RELATED vs LOOKUPVALUE in DAX: How and when to use them in Power BI

By: | Updated: 2022-05-06 | Comments | Related: > Power BI

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One very common question I have been asked by Power BI newbies (particularly those with Excel background) is how they can do the popular VLOOKUP in Power BI using DAX. I have always pointed them to two DAX functions that can be used to achieve this easily including the RELATED and the LOOKUPVALUE DAX functions.

But from experience, I have seen myself ending up having to write out the DAX for business users as there are some aspects of using these functions that may make them not work in certain situations. Hence, this is the reason why I had to write this tutorial to explain in simple terms how and when to use these DAX functions to perform a lookup in your SQL Server data.


Before I demonstrate how to use these DAX functions, lets first summarize each of these DAX functions.


This DAX function returns a related value from another table when it's used as a lookup function. While using this DAX function it is important to understand the following items:

  • For this function to work it is important to ensure that there is a relationship created between the current table and the table with the related information you are performing a lookup on.
  • The existing relationship must be a Many-to-One type with the many sides being the table you are bringing the values you have looked up into.
  • The function requires a row context; thus, it can only be used in calculated column expressions.
  • You cannot use this function to perform a lookup if your cardinality is a Many-to-Many or if your model is a Composite model.

The syntax for the RELATED function is very simple as seen below. It only requires a single parameter which is a column. The column parameter requirement refers to the column in the other table that you want to retrieve into the main table. The output is a single value that is related to the current row.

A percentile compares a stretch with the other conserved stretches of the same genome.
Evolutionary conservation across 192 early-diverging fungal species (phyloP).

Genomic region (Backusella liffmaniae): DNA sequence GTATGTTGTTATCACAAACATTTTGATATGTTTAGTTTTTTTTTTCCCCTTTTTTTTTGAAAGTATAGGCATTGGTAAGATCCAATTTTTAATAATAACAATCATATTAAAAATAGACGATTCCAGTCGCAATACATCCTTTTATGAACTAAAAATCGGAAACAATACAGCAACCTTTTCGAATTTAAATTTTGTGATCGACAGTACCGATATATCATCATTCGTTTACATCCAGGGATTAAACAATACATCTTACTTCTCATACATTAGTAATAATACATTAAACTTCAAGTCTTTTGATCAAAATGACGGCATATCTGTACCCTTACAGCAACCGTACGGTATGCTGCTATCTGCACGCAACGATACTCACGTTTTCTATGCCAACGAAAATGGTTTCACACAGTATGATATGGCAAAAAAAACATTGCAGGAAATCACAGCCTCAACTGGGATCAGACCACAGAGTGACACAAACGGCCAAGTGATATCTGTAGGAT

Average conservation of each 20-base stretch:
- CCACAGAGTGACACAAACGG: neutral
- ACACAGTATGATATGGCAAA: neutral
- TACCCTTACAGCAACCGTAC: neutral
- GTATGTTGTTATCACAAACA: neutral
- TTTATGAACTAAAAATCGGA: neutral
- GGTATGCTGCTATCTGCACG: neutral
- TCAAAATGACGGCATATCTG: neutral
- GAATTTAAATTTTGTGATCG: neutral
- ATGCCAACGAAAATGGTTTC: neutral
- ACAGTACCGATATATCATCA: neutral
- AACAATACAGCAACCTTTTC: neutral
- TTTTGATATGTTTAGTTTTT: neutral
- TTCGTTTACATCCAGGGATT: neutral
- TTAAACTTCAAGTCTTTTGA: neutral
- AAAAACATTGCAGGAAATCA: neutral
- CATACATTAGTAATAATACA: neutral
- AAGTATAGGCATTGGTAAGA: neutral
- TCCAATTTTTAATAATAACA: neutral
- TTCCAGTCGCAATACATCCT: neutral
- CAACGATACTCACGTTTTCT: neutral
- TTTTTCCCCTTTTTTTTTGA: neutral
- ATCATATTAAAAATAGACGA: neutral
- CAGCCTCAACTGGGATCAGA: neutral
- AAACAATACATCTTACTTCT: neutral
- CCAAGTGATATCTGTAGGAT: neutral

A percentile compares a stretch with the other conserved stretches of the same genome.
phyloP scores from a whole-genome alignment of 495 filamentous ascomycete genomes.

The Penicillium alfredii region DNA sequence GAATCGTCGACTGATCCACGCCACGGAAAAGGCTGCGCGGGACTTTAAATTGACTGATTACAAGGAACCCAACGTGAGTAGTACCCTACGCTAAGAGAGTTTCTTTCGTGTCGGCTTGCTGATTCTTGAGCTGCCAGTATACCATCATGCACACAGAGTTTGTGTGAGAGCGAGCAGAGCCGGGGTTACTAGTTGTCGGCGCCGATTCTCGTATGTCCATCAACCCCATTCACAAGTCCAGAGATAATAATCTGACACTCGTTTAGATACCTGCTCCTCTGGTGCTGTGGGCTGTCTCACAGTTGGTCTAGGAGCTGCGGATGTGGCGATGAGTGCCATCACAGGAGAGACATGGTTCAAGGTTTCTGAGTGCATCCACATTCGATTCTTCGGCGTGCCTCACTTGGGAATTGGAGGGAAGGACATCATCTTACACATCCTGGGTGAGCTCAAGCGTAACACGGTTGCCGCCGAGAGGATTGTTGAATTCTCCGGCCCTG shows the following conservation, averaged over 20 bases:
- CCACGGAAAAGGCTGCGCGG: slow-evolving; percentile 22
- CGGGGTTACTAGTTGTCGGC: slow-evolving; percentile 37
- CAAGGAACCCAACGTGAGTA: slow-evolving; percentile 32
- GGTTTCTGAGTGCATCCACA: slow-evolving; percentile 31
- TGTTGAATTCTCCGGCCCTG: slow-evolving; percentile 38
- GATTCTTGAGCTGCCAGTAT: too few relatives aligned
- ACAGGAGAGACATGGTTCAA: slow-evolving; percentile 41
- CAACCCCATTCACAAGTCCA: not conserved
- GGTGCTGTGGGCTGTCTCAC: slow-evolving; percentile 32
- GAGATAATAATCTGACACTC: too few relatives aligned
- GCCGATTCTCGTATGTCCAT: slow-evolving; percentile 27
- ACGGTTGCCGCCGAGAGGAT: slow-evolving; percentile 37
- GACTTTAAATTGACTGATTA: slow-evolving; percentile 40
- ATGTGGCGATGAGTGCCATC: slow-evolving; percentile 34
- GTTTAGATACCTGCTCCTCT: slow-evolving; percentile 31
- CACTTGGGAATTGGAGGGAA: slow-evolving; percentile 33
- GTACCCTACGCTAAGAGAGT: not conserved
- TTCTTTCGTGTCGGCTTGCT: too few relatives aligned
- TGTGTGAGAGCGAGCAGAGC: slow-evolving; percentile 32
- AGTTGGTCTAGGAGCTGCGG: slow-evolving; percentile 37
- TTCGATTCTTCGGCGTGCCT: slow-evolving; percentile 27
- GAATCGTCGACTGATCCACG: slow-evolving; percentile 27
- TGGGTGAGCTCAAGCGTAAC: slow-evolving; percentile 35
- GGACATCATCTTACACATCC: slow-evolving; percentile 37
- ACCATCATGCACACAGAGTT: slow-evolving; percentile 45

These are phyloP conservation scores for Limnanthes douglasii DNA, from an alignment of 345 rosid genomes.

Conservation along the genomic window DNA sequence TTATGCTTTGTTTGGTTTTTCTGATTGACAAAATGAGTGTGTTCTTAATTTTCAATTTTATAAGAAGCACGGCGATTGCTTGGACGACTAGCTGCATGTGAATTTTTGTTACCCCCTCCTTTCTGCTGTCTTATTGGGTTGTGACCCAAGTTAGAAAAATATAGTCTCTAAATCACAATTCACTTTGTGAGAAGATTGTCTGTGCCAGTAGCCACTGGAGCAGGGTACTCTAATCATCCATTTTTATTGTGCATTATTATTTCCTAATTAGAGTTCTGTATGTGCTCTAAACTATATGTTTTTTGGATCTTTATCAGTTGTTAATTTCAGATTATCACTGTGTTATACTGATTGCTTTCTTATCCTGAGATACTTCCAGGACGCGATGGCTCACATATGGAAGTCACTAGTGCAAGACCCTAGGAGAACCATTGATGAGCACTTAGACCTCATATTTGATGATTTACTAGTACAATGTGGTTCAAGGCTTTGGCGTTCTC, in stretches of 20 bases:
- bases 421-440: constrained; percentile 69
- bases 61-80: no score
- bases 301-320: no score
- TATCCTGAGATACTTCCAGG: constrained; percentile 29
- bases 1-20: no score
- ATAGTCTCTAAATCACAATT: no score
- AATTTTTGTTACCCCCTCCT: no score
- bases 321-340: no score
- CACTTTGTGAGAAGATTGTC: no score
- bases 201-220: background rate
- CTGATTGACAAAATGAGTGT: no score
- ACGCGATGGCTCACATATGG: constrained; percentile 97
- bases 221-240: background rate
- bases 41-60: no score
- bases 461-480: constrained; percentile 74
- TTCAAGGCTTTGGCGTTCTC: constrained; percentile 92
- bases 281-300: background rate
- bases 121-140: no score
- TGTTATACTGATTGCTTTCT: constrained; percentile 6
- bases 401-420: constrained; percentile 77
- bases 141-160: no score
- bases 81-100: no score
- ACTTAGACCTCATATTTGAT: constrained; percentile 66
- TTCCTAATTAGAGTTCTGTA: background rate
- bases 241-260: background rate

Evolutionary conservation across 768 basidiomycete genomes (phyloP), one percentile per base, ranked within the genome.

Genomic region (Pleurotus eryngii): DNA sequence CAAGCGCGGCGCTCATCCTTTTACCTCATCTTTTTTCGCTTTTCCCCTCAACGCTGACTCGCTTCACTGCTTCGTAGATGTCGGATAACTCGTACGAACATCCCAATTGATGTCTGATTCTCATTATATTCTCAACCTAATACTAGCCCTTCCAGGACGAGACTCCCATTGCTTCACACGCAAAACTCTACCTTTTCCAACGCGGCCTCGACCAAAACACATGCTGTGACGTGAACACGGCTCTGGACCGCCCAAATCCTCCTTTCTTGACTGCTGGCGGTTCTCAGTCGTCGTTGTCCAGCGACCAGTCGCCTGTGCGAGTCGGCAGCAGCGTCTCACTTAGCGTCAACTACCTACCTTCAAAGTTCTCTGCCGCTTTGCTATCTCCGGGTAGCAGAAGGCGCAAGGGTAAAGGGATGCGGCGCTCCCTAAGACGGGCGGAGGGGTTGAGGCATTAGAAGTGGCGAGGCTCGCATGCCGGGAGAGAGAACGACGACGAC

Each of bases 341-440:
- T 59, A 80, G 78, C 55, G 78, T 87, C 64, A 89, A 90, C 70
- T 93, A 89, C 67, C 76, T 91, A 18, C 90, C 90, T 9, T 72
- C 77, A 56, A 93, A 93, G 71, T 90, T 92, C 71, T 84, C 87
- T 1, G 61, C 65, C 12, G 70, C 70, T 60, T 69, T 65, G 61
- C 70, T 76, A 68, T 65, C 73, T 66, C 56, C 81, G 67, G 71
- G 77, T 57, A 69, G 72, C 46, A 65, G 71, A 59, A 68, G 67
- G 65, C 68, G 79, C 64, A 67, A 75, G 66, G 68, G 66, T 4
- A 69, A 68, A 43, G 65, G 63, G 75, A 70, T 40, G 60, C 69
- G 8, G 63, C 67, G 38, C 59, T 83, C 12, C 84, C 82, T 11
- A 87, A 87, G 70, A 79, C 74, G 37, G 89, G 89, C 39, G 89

= RELATED(<column>)

Let's look at a simple example of how to use the DAX RELATED function. Let's say we have the following three datasets

What we are trying to achieve in this demo is to lookup for "Category" in "Dataset 1" into "Dataset 2" and return the "Value" column in Dataset 1 as it does not exist in Dataset 2. In summary, what we are trying to achieve is as seen in the diagram below.

This can be easily achieved using the RELATED function since the relationship between Dataset 1 and Dataset 2 is a One-to-Many type as seen below.

We can thus use the RELATED function as seen below.

 = RELATED (From Dataset 1) = RELATED('Dataset 1'[Value])

The result of this is as seen in the diagram below.

Let's also look at a condition where we have a Many-to-Many relationship between datasets as seen between "Dataset 2" and "Dataset 3". The relationship diagram between these datasets is as seen below.

So, if we must retrieve the "Value" column from Dataset 3 row by row into Dataset 2 i.e., do a lookup, we would get the error as seen below.

As you would recall, we are clear on this that we cannot use the RELATED function where the relationship between the tables is a Many-to-Many type as in this case, hence the reason for the error message. But in your case, you might just happen to have a cardinality which only exists in a Many-to-Many, thus you are unable to use the DAX RELATED function. Don't worry, there is a solution to that, that the purpose of this article. Just keep reading!